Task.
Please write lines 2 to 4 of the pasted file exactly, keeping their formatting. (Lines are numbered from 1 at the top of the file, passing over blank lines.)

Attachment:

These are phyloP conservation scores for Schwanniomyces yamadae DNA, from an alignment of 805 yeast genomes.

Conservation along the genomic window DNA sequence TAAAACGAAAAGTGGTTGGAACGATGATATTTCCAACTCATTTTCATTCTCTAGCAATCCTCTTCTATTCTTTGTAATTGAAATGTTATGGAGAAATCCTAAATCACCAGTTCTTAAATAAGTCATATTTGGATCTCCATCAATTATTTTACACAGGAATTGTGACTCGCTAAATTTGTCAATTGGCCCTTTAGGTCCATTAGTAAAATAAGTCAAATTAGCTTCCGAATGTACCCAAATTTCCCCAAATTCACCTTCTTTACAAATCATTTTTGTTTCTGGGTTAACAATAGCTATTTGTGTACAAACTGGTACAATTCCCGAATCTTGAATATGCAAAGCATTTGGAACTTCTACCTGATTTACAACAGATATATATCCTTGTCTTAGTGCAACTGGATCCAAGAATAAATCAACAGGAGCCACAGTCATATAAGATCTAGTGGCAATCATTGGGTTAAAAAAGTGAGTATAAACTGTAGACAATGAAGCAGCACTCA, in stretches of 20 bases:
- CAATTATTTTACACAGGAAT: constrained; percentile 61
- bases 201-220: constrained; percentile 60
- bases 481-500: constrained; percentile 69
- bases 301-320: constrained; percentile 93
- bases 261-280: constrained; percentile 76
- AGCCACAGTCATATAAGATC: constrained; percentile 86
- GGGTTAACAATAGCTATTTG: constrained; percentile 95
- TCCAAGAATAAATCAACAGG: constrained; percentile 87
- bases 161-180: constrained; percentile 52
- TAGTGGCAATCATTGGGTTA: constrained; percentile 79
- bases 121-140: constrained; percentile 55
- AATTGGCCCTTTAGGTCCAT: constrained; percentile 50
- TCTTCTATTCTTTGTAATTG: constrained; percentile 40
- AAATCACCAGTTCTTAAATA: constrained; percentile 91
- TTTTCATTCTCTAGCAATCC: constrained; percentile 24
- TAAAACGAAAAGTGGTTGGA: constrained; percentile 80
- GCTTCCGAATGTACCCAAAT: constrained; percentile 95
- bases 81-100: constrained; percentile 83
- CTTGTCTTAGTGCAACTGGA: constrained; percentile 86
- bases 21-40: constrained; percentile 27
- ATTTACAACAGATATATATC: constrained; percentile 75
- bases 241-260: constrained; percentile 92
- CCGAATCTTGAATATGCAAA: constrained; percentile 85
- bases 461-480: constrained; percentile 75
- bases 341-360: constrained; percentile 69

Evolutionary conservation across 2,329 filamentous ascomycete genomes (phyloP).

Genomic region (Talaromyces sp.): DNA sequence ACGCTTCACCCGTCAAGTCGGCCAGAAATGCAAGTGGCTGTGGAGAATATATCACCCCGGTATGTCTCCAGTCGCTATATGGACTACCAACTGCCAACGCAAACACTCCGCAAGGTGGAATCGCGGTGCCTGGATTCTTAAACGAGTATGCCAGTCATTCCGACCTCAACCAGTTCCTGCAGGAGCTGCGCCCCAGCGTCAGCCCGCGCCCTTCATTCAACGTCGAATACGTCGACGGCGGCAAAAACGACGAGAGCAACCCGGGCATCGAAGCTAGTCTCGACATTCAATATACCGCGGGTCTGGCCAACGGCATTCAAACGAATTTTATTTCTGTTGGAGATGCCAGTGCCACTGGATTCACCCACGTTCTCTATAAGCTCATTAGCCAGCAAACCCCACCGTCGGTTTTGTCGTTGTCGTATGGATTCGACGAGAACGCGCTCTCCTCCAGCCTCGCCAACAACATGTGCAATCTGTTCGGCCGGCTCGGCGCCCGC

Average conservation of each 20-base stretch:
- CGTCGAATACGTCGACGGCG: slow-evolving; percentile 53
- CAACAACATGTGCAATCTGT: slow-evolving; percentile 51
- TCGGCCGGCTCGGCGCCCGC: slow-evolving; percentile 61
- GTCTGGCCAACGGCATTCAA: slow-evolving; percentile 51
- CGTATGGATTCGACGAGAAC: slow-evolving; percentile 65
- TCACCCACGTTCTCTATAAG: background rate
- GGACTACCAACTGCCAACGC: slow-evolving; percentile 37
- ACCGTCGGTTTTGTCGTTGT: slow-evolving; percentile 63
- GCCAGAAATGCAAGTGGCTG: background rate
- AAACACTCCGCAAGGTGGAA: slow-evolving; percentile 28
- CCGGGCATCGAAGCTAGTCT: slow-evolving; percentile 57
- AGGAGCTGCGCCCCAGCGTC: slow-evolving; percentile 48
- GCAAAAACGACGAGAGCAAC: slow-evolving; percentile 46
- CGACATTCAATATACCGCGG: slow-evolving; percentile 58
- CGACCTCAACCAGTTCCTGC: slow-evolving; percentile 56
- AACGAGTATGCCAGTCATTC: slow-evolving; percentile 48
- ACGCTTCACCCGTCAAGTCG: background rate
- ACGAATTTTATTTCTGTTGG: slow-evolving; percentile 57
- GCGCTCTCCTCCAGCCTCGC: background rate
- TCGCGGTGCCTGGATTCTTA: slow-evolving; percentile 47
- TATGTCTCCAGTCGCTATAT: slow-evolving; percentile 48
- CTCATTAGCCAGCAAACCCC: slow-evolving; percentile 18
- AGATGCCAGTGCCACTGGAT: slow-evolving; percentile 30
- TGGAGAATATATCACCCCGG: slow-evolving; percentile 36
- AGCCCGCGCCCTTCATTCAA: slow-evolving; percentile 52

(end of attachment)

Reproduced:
Conservation along the genomic window DNA sequence TAAAACGAAAAGTGGTTGGAACGATGATATTTCCAACTCATTTTCATTCTCTAGCAATCCTCTTCTATTCTTTGTAATTGAAATGTTATGGAGAAATCCTAAATCACCAGTTCTTAAATAAGTCATATTTGGATCTCCATCAATTATTTTACACAGGAATTGTGACTCGCTAAATTTGTCAATTGGCCCTTTAGGTCCATTAGTAAAATAAGTCAAATTAGCTTCCGAATGTACCCAAATTTCCCCAAATTCACCTTCTTTACAAATCATTTTTGTTTCTGGGTTAACAATAGCTATTTGTGTACAAACTGGTACAATTCCCGAATCTTGAATATGCAAAGCATTTGGAACTTCTACCTGATTTACAACAGATATATATCCTTGTCTTAGTGCAACTGGATCCAAGAATAAATCAACAGGAGCCACAGTCATATAAGATCTAGTGGCAATCATTGGGTTAAAAAAGTGAGTATAAACTGTAGACAATGAAGCAGCACTCA, in stretches of 20 bases:
- CAATTATTTTACACAGGAAT: constrained; percentile 61
- bases 201-220: constrained; percentile 60